As with that driveline, the suspension isn’t what you might at first expect. The stock front arms are long gone, in their place you’ll find Heidt’s tubular items and drop spindles. Look closer and you’ll find oversized swaybars, reset rear leaves and new shocks. At 17×7 and 18×8½-inches the polished Boyd Coddingtom rims set the look of the car off perfectly by tying in with the beautiful big bumpers that only a ’50s car can offer.
It’s easy to see why Andrea and Kevin couldn’t part with the car, although somewhat ironic that now they’ve got a perfect family cruiser with plenty of room, the boys tend to do their own thing instead of coming out with mum and dad.
We get the distinct impression it’s not the last car from Barn Fine Classics that will be gracing the family garage though, as after a recent trip up to stay with Luther and getting given the keys to every car on the yard, Kevin has set his sights on an Impala coupe to bring in and sell on. Sounds like the beginning of a familiar story to us!
1956 Chevrolet 150 Handyman – Specifications
Engine: 350ci small block Chev, Edelbrock 600cfm carb, Edelbrock Performer manifold, K&N Filter, custom headers, 2-inch exhaust, Magnaflow mufflers, standard ’56 Chev radiator, performance fan and 12-inch electric fan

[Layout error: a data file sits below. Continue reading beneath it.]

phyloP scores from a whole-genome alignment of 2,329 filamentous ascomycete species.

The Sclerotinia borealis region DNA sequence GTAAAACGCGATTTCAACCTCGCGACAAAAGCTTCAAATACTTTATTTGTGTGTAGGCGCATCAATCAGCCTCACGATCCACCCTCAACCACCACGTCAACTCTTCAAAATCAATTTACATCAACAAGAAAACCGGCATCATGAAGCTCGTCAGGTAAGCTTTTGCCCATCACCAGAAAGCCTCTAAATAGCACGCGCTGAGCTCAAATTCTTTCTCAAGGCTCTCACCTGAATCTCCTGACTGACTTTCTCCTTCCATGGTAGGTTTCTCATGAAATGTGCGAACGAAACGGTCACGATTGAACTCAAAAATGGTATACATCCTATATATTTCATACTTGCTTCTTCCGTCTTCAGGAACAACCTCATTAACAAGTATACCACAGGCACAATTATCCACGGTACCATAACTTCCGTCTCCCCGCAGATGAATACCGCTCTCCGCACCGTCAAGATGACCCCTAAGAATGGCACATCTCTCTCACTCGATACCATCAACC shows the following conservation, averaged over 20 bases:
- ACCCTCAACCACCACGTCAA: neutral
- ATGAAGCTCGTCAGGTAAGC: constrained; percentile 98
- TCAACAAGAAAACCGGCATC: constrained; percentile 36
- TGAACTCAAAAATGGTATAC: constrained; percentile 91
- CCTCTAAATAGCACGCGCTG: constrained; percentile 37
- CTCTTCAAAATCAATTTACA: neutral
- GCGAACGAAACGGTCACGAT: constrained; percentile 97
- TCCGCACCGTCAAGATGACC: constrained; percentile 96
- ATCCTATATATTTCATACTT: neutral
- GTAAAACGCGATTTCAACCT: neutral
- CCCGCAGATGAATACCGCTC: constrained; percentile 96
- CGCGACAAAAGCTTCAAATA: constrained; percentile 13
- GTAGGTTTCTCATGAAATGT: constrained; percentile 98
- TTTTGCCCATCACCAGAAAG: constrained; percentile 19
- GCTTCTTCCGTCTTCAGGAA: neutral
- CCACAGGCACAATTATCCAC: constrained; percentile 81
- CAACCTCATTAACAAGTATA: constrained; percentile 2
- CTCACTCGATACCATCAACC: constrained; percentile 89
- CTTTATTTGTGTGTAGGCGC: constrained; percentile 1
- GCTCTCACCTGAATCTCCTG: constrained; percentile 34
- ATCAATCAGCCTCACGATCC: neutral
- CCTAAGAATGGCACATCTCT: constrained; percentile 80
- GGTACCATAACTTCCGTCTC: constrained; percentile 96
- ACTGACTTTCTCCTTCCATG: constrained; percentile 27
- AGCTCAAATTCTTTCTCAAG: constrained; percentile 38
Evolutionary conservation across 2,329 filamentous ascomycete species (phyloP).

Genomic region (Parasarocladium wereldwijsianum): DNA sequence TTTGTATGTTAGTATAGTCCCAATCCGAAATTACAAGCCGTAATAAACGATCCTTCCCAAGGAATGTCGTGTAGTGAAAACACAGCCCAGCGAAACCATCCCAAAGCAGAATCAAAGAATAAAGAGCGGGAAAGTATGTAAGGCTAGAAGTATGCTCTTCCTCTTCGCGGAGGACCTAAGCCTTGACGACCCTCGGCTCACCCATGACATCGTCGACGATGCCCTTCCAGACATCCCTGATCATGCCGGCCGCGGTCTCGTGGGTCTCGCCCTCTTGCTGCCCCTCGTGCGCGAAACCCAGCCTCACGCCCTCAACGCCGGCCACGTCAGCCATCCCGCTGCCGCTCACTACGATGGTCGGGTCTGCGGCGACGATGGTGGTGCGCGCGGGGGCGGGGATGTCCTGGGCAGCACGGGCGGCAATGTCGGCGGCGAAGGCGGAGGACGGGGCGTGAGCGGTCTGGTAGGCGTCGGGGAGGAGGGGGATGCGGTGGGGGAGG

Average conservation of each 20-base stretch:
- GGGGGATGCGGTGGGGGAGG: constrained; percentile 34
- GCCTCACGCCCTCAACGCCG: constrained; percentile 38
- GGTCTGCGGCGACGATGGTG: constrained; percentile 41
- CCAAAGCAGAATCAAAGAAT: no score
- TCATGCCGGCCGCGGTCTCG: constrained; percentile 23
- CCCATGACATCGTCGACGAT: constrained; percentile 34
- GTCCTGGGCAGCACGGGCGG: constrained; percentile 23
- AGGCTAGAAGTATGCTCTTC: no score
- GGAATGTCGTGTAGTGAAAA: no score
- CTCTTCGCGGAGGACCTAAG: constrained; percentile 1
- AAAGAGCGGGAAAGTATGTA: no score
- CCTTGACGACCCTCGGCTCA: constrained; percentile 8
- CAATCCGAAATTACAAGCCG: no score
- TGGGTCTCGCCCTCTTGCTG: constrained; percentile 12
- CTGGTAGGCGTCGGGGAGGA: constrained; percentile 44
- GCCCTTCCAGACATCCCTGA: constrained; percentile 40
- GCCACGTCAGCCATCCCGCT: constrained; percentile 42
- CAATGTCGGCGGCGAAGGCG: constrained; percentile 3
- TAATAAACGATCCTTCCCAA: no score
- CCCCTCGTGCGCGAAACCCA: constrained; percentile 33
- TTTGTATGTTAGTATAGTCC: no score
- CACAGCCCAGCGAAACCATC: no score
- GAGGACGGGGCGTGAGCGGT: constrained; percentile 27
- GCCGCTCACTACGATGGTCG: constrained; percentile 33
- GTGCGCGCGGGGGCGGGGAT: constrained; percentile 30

Driveline: Tremec 5-speed manual, Ford 9-inch diff
Suspension: Heidt’s tubular A-arms, drop spindles, 7/8-inch swaybar
Brakes: Heidts disc brakes, Ford drums
Wheels/Tyres: 17×8 and 18×8½-inch Boyd Coddington Smoothies, 225/45R17 and 255/45R18 Toyo Proxes TI-S tyres
Exterior: 210 Handyman side trim, aftermarket mirrors, Tuxedo black paint
Interior: Aftermarket bucket seats, Grant GT steering wheel, Auto Gauge gauges, tilt steering column, custom console, billet dash trim, custom interior trim, JVC DVD Player, JL Audio E6450 amp, JL Audio 6-inch front speakers, JL Audio rear 6×9-inch speakers, JL Audio 10-inch Sub
Kevin and Andrea Dyer – Owner Profiles
Car Club: Te Awamutu Hot Rod Club
Age: 45 / 44
Occupation: Injection Moulding Technician/Office Manager
Previously owned cars: 1969 Mustang Coupe, 1963 Galaxie 500XL box top, 1966 Mustang convertible, 1963 Galaxie 500XL Convertible, 1970 Mustang Mach1
Dream car: Changes daily as new stock arrives at Barn Fine Classics!
Why the Chev?: It was one of Luther’s own cars and Kevin drove it in 2006 when we were up in the USA and loved it. When it became available we took the opportunity to buy it. The plan was to sell it, but it’s quite unique, and really nice to drive!
Build time: Unsure
Length of ownership: 15 months
Andrea and Kevin thank: Luther and Lyhea Wilson at Barn Fine Classics, Mt Vernon, Washington State, Paul Stitchbury at Famous Pacific Shipping, Noel McMillin at Nostalgia Motors, Gary and Elaine Pulley for the numerous road trips to Auckland to pick up classics over the past six years!
Words: Todd Wylie Photos: Adam Croy
This article is from NZV8 issue 77. Click here to check it out.